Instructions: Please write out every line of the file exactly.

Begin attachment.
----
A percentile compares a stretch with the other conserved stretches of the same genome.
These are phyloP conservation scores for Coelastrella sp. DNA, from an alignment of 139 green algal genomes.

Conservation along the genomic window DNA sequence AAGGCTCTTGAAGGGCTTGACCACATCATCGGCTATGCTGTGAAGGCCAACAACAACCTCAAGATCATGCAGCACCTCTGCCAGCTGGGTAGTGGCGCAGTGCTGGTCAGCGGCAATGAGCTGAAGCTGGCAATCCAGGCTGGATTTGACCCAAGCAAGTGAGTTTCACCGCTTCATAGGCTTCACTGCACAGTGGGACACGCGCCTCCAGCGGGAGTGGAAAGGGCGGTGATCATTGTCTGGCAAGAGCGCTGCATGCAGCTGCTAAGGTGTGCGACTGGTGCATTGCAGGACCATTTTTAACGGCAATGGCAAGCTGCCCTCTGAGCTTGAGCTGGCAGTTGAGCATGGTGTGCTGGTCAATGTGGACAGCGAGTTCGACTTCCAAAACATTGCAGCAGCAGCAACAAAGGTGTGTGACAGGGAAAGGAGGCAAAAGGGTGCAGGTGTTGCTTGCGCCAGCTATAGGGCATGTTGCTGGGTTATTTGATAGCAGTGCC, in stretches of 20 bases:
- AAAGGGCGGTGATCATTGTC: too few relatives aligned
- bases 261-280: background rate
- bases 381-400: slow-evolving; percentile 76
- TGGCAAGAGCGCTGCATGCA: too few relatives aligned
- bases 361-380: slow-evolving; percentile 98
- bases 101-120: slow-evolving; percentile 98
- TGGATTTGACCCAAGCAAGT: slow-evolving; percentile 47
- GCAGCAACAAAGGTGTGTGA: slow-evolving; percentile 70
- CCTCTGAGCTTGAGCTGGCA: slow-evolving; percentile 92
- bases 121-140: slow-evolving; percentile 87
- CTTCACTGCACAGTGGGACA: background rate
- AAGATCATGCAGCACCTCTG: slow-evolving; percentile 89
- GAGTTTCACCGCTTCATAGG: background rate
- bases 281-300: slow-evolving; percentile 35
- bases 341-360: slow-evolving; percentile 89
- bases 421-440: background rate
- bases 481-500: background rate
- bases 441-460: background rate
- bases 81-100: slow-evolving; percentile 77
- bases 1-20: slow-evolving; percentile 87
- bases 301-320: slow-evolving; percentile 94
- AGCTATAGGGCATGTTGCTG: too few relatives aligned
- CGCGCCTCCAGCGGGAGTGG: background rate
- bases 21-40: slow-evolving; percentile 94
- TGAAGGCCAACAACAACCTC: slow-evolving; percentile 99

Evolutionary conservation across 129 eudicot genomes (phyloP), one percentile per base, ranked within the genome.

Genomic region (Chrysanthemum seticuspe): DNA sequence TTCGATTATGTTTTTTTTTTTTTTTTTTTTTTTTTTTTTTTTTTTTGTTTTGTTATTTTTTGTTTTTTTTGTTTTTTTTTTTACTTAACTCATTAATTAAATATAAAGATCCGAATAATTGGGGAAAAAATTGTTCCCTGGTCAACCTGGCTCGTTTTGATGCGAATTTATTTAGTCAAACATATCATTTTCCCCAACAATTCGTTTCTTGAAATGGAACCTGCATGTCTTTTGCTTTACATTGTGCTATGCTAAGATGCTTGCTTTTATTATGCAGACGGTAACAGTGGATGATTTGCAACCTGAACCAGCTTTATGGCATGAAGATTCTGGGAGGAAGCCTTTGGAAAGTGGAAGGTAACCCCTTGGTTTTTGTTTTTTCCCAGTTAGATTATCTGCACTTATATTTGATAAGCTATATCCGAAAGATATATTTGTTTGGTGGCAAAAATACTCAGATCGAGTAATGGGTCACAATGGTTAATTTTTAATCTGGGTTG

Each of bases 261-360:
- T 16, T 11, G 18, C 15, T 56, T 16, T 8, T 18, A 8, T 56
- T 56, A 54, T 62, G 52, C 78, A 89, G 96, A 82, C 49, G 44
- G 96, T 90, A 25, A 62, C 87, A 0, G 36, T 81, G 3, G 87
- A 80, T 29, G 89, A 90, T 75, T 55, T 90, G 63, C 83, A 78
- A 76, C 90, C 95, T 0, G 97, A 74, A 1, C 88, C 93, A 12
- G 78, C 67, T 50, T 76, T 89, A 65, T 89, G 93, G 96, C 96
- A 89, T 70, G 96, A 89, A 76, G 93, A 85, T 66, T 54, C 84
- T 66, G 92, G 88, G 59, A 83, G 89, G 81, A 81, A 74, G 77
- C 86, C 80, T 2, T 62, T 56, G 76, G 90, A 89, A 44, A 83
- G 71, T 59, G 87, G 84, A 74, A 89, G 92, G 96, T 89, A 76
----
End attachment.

A percentile compares a stretch with the other conserved stretches of the same genome.
These are phyloP conservation scores for Coelastrella sp. DNA, from an alignment of 139 green algal genomes.

Conservation along the genomic window DNA sequence AAGGCTCTTGAAGGGCTTGACCACATCATCGGCTATGCTGTGAAGGCCAACAACAACCTCAAGATCATGCAGCACCTCTGCCAGCTGGGTAGTGGCGCAGTGCTGGTCAGCGGCAATGAGCTGAAGCTGGCAATCCAGGCTGGATTTGACCCAAGCAAGTGAGTTTCACCGCTTCATAGGCTTCACTGCACAGTGGGACACGCGCCTCCAGCGGGAGTGGAAAGGGCGGTGATCATTGTCTGGCAAGAGCGCTGCATGCAGCTGCTAAGGTGTGCGACTGGTGCATTGCAGGACCATTTTTAACGGCAATGGCAAGCTGCCCTCTGAGCTTGAGCTGGCAGTTGAGCATGGTGTGCTGGTCAATGTGGACAGCGAGTTCGACTTCCAAAACATTGCAGCAGCAGCAACAAAGGTGTGTGACAGGGAAAGGAGGCAAAAGGGTGCAGGTGTTGCTTGCGCCAGCTATAGGGCATGTTGCTGGGTTATTTGATAGCAGTGCC, in stretches of 20 bases:
- AAAGGGCGGTGATCATTGTC: too few relatives aligned
- bases 261-280: background rate
- bases 381-400: slow-evolving; percentile 76
- TGGCAAGAGCGCTGCATGCA: too few relatives aligned
- bases 361-380: slow-evolving; percentile 98
- bases 101-120: slow-evolving; percentile 98
- TGGATTTGACCCAAGCAAGT: slow-evolving; percentile 47
- GCAGCAACAAAGGTGTGTGA: slow-evolving; percentile 70
- CCTCTGAGCTTGAGCTGGCA: slow-evolving; percentile 92
- bases 121-140: slow-evolving; percentile 87
- CTTCACTGCACAGTGGGACA: background rate
- AAGATCATGCAGCACCTCTG: slow-evolving; percentile 89
- GAGTTTCACCGCTTCATAGG: background rate
- bases 281-300: slow-evolving; percentile 35
- bases 341-360: slow-evolving; percentile 89
- bases 421-440: background rate
- bases 481-500: background rate
- bases 441-460: background rate
- bases 81-100: slow-evolving; percentile 77
- bases 1-20: slow-evolving; percentile 87
- bases 301-320: slow-evolving; percentile 94
- AGCTATAGGGCATGTTGCTG: too few relatives aligned
- CGCGCCTCCAGCGGGAGTGG: background rate
- bases 21-40: slow-evolving; percentile 94
- TGAAGGCCAACAACAACCTC: slow-evolving; percentile 99

Evolutionary conservation across 129 eudicot genomes (phyloP), one percentile per base, ranked within the genome.

Genomic region (Chrysanthemum seticuspe): DNA sequence TTCGATTATGTTTTTTTTTTTTTTTTTTTTTTTTTTTTTTTTTTTTGTTTTGTTATTTTTTGTTTTTTTTGTTTTTTTTTTTACTTAACTCATTAATTAAATATAAAGATCCGAATAATTGGGGAAAAAATTGTTCCCTGGTCAACCTGGCTCGTTTTGATGCGAATTTATTTAGTCAAACATATCATTTTCCCCAACAATTCGTTTCTTGAAATGGAACCTGCATGTCTTTTGCTTTACATTGTGCTATGCTAAGATGCTTGCTTTTATTATGCAGACGGTAACAGTGGATGATTTGCAACCTGAACCAGCTTTATGGCATGAAGATTCTGGGAGGAAGCCTTTGGAAAGTGGAAGGTAACCCCTTGGTTTTTGTTTTTTCCCAGTTAGATTATCTGCACTTATATTTGATAAGCTATATCCGAAAGATATATTTGTTTGGTGGCAAAAATACTCAGATCGAGTAATGGGTCACAATGGTTAATTTTTAATCTGGGTTG

Each of bases 261-360:
- T 16, T 11, G 18, C 15, T 56, T 16, T 8, T 18, A 8, T 56
- T 56, A 54, T 62, G 52, C 78, A 89, G 96, A 82, C 49, G 44
- G 96, T 90, A 25, A 62, C 87, A 0, G 36, T 81, G 3, G 87
- A 80, T 29, G 89, A 90, T 75, T 55, T 90, G 63, C 83, A 78
- A 76, C 90, C 95, T 0, G 97, A 74, A 1, C 88, C 93, A 12
- G 78, C 67, T 50, T 76, T 89, A 65, T 89, G 93, G 96, C 96
- A 89, T 70, G 96, A 89, A 76, G 93, A 85, T 66, T 54, C 84
- T 66, G 92, G 88, G 59, A 83, G 89, G 81, A 81, A 74, G 77
- C 86, C 80, T 2, T 62, T 56, G 76, G 90, A 89, A 44, A 83
- G 71, T 59, G 87, G 84, A 74, A 89, G 92, G 96, T 89, A 76